Brown vows to learn from Iraq mistakes |
Blair endorses Brown as his successor
Gordon Brown launched his campaign to become Britain's next prime minister yesterday, pledging to learn from the mistakes of the Iraq war while honouring "our obligations to the Iraqi people."
Brown, who faces no serious opposition after waiting more than a decade for his chance to lead the country, said there needed to be a stronger emphasis on political reconciliation and economic development in Iraq.
"And obviously we've got to more to win the battle of hearts and minds against al-Qaeda terrorism."
Prime Minister Tony Blair, who announced he would resign June 27, officially endorsed Brown on Friday. As Treasury chief, Brown is credited with much of Britain's recent economic boom.
"I want to lead a government humble enough to know its place," Brown said, pledging to win back voters disenchanted after a decade of Labour Party rule.
The question is whether Brown will shift Britain's role in the Iraq war, which has divided Britain.
President Bush has called Brown a thinker and easy to talk to. Brown has been more reserved in his comments about the American president, whose alliance with Blair lost the Labour Party votes.
"I accept that mistakes have been made," Brown said, adding that he will soon visit Iraq and other nations.
"We will keep our obligations to the Iraqi people. These are obligations that are part of UN resolution, they are in support of a democracy," he said. "I do think that over the next few months the emphasis will shift."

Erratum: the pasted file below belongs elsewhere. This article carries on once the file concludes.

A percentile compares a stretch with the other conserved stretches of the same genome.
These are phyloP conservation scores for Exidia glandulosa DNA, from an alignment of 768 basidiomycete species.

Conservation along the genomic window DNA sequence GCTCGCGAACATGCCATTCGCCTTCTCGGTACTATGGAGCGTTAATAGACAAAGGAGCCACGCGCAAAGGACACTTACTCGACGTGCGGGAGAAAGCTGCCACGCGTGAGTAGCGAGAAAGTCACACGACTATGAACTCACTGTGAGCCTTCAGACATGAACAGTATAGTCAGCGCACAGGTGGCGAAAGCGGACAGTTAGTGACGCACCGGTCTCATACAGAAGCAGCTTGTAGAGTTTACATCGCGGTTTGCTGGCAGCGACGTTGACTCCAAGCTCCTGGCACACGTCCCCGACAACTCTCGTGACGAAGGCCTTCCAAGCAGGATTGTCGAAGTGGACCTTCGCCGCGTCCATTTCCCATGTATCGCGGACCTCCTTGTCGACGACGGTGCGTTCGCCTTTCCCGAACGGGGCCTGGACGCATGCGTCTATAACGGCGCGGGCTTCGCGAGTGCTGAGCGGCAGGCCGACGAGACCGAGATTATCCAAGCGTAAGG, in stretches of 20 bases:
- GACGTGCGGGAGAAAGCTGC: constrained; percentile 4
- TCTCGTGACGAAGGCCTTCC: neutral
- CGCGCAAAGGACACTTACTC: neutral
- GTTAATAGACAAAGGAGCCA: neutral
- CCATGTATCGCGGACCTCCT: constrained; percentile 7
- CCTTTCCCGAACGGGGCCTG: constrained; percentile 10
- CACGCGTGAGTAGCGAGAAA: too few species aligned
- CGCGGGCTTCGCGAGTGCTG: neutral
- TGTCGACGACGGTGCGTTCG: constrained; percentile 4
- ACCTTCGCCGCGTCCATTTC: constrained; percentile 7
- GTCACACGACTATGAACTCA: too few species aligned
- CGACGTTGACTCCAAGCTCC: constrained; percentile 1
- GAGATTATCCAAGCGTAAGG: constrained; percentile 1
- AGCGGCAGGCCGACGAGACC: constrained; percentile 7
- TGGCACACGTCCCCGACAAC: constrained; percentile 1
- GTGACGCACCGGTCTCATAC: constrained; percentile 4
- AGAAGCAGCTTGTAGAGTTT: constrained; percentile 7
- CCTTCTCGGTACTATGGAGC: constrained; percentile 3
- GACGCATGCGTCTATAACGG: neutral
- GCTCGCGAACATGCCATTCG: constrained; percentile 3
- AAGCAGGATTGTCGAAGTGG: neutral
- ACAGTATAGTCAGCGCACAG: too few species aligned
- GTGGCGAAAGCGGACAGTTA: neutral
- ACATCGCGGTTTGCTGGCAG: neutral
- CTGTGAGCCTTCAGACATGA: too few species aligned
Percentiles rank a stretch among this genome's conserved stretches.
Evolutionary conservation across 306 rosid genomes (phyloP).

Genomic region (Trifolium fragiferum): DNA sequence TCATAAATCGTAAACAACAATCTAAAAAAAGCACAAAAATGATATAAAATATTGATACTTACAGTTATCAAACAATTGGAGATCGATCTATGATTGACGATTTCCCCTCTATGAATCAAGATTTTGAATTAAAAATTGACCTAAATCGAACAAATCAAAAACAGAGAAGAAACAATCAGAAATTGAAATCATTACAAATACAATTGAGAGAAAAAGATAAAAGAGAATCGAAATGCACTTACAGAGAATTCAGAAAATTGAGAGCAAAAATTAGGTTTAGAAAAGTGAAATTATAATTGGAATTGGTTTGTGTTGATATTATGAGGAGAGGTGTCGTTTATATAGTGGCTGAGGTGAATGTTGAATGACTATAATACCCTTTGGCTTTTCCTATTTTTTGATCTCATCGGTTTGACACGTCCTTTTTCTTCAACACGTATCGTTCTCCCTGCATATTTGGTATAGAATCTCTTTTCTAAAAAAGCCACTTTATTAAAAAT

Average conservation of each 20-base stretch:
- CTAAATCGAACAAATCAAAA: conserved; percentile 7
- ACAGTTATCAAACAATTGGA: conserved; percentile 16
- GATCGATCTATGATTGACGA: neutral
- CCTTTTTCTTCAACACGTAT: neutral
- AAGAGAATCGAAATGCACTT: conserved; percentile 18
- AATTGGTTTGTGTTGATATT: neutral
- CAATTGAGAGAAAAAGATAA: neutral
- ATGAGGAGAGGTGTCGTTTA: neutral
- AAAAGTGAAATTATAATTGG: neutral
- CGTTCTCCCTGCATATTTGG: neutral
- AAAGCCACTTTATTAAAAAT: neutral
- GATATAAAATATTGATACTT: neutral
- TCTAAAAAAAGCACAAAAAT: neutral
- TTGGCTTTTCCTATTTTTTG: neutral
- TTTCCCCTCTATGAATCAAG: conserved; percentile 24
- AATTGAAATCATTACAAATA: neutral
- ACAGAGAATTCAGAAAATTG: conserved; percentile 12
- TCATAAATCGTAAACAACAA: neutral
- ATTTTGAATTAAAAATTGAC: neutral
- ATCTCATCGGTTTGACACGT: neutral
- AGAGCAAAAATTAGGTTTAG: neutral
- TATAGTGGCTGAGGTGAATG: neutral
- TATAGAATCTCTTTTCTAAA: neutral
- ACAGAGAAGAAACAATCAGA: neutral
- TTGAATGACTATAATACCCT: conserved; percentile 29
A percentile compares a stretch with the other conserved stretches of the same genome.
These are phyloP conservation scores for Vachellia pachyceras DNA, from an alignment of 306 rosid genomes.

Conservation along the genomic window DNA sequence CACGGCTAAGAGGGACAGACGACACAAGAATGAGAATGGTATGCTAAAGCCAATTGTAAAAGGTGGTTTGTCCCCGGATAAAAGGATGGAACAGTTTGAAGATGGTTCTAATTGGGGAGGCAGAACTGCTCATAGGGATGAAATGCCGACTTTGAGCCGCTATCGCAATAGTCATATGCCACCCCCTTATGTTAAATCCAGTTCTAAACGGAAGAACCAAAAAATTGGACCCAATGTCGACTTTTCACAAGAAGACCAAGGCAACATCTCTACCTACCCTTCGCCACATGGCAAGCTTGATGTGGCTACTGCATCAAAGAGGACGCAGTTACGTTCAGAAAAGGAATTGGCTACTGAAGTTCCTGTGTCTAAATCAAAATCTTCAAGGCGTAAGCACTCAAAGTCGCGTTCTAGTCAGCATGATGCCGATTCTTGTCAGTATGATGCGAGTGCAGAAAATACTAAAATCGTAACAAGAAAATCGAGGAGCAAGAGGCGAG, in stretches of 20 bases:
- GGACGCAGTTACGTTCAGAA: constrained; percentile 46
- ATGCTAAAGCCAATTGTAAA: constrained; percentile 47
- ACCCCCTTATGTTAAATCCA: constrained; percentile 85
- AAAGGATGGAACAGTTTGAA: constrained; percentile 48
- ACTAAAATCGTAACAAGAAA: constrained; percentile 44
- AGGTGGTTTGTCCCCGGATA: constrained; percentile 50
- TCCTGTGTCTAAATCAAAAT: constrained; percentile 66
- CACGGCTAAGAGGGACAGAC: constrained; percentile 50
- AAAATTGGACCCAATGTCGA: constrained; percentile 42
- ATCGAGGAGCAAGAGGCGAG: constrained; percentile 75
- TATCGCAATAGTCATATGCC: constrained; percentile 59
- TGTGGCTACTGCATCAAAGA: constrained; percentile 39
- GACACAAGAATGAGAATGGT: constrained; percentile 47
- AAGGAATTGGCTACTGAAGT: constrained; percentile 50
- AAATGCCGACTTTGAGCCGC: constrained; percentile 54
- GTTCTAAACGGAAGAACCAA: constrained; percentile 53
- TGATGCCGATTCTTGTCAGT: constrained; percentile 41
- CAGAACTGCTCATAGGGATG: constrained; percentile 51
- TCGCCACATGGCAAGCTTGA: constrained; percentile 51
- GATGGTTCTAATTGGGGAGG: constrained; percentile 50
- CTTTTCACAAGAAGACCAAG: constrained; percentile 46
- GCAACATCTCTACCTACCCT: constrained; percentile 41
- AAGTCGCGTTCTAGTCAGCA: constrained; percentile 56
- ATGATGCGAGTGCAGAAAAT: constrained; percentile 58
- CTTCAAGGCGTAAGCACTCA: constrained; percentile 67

Secretary of State Condoleezza Rice said Brown was aware of the dangers surrounding failure in Iraq.
"The bonds with Prime Minister Blair have been forged through some of the most difficult times, through the time of 9/11, through the time of the attacks on London, through Afghanistan and Iraq and Northern Ireland, and those are bonds of friendship that come from having been through some of the toughest circumstances," Rice told the British Broadcasting Corp.
"But Britain and America will always be friends and I know that we will work very, very well with Gordon Brown when he becomes prime minister."
Jack Straw, former Foreign Secretary, said Brown would respect the alliance with the United States.
"Gordon Brown's affection and understanding of America goes back decades. And he takes the same view as Tony Blair does, which is that Britain's security fundamentally depends on the alliance with the United States and the union with Europe."
The Iraq war severely dented Labour's popularity. Blair's close alliance with President Bush was unpopular at home, there were mass marches in Britain opposing the US-led invasion before it began, and the government's claims that Saddam Hussein was building an arsenal of weapons of mass destruction proved false.
For more than a year, Labour has consistently trailed in opinion polls behind a Conservative Party revived by its new leader, David Cameron.
In local and regional elections earlier this month, Labour lost hundreds of seats in city and county councils, and was beaten into second place in the Scottish Parliament elections by the Scottish National Party, which advocates independence.
Blair announced in February that his government the top US ally in the Iraq war will reduce its troop level by 1,600 to about 5,500 by spring, but will retain a presence in southern Iraq until at least 2008. A total of 148 British soldiers have died since the 2003 invasion.